Friday, December 8, 2017
Gordon Burrows is an attorney practicing matrimonial and family law in White Plains, New York. Working in the field for more than 30 years, Gordon Burrows has successfully managed numerous divorce cases.
Some couples choose to use mediation rather than litigation to avoid creating animosity during the process of separation. However, some couples are not good candidates for mediation, and both parties are better off retaining the services of a lawyer to manage their divorce. Here are six signs an individual should hire a lawyer as opposed to going through mediation:
1. Your spouse shows little intention of resolving key issues. Some spouses may have no desire to reach agreement on issues such as paying child support or arranging a fair child custody agreement, and may use mediation as a means of legally avoiding such issues, since mediation cannot force the other party to do something.
2. You want a quick divorce. Mediation is a slow process that can last for several months.
3. When the divorcing couple has had a marriage involving violence. Couples who have had a marriage involving abuse typically do not agree with one another on many important points. Mediation may promote more conflict between couples who have already had a stressed marital relationship.
4. The other party does not wish you well. Successful mediation depends on both parties working together to reach agreement on various issues. When one party refuses to listen and compromise, mediation cannot be effective.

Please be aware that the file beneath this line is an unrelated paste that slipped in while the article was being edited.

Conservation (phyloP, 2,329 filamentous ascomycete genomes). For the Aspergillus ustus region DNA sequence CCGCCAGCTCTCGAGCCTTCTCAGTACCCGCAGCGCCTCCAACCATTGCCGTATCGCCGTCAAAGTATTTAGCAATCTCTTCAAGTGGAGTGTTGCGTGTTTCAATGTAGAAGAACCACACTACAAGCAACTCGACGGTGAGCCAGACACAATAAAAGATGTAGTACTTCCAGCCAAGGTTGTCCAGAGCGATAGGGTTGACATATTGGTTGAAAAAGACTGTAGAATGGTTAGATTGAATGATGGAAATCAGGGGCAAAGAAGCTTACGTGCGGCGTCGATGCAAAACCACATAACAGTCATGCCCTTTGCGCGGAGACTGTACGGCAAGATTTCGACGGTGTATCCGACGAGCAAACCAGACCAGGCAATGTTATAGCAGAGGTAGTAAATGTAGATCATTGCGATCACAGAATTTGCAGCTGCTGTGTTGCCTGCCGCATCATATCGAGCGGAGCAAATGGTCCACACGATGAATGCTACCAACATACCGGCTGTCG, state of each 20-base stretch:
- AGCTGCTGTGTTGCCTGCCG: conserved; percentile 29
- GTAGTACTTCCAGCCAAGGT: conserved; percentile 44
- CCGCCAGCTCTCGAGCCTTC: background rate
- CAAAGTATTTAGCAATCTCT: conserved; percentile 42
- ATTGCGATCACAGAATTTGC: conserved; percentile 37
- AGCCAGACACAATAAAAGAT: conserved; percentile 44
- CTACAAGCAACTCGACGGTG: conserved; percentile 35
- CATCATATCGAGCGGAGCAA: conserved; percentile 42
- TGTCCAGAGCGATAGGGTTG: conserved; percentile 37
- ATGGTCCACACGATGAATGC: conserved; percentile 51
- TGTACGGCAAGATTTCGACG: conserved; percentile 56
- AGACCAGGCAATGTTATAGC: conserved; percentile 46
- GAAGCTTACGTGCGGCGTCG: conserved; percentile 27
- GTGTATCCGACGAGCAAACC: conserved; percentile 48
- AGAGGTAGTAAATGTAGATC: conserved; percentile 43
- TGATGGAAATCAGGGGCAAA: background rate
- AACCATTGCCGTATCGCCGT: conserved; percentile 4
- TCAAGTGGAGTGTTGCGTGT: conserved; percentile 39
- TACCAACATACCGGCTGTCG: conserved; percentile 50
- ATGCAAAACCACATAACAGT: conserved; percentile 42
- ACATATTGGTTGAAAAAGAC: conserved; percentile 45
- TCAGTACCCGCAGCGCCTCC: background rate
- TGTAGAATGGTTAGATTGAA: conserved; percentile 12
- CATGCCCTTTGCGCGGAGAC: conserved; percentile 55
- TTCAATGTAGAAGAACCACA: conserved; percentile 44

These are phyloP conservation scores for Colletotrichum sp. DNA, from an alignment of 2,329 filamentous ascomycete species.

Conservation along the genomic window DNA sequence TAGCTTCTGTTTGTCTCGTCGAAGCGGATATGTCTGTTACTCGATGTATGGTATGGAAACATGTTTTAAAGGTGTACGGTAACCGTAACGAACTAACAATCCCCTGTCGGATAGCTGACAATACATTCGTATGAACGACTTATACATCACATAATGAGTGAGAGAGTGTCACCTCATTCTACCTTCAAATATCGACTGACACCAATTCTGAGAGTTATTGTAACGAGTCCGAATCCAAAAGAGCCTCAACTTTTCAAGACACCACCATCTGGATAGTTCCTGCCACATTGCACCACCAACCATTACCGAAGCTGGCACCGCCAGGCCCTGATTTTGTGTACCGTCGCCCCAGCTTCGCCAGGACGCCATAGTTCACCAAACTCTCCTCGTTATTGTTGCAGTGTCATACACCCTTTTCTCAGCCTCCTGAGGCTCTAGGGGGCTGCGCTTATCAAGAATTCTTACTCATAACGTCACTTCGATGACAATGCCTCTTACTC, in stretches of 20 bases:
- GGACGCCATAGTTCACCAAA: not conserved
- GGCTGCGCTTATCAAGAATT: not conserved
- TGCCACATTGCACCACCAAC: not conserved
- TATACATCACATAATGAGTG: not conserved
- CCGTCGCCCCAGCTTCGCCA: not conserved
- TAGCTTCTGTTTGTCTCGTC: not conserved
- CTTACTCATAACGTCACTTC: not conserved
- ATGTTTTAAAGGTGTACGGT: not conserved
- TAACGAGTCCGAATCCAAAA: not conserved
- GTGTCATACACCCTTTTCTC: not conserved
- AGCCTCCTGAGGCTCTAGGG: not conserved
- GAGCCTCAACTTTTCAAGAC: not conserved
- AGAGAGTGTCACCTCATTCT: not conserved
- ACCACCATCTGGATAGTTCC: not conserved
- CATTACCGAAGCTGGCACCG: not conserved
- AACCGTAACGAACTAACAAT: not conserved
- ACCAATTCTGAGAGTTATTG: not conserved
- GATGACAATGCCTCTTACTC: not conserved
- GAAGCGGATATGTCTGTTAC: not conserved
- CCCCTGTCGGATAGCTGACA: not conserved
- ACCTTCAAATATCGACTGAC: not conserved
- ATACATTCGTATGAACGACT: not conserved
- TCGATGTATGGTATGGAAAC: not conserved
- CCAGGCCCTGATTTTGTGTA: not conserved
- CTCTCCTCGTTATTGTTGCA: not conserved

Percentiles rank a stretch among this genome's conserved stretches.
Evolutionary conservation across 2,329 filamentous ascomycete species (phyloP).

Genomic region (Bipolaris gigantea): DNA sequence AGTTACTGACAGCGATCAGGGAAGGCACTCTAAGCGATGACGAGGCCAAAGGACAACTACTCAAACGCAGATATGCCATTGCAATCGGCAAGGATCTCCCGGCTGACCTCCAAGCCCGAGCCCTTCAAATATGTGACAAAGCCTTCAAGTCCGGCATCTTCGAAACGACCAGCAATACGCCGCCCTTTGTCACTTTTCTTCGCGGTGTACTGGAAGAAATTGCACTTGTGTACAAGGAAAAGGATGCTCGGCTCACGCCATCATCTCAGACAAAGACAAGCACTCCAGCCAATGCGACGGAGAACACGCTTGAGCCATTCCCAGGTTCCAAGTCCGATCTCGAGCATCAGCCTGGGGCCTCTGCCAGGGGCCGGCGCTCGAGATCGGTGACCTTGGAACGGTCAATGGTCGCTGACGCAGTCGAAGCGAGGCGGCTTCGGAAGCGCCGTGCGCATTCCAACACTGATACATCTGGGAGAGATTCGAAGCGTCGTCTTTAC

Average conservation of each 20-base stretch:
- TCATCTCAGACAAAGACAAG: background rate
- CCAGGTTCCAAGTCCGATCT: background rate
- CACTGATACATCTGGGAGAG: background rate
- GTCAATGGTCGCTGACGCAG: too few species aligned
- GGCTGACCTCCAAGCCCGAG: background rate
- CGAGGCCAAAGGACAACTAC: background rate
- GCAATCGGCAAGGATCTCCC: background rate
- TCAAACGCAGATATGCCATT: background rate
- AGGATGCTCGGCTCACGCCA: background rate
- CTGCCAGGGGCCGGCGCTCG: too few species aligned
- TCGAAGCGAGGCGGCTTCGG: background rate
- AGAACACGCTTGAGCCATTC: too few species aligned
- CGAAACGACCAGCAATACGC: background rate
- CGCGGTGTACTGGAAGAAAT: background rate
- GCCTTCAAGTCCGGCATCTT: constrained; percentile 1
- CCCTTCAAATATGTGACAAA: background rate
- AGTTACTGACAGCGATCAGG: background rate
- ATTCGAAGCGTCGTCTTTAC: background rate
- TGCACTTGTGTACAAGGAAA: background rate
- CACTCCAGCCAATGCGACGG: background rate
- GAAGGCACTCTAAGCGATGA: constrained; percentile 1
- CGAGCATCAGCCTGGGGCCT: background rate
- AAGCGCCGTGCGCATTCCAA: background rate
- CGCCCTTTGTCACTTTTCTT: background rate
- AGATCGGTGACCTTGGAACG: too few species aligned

5. If you cannot advocate for yourself. A person who is submissive and weak may not be able to successfully work through a mediation process with a person who is aggressive or dominating.
Friday, October 13, 2017
A licensed attorney with more than three decades of experience, Gordon Burrows represents clients in cases involving matrimonial and family law. Gordon Burrows maintains membership in the American Bar Association (ABA), which provides legal professionals with a variety of educational opportunities. Upcoming family law webinars include “Premarital Agreements in the 21st Century and the Law of Validity” in December.
A rising number of couples are entering into premarital agreements, which enable couples to define the economic terms of their marital relationships and expectations. However, they can only hold up in court if properly written. “Premarital Agreements in the 21st Century” offers a comprehensive overview of important family law issues in regard to these agreements, such as agreement construction, choice-of-law clauses, and questions of validity.
Participants who complete the program will obtain a thorough understanding of how to advise clients considering premarital agreements and how to conduct negotiations from the side of either party. Furthermore, the webinar will cover the law of validity and the necessary steps to obtain a valid agreement, including spousal support waivers and term options.
The webinar will offer 1.50 general continuing legal education credits and feature sponsors from several ABA sections, such as the Law Practice Division, the Section of Family Law, and the Center for Professional Development. ABA members and sponsors may register at a discounted price. The webinar will take place will take place on December 5, 2017.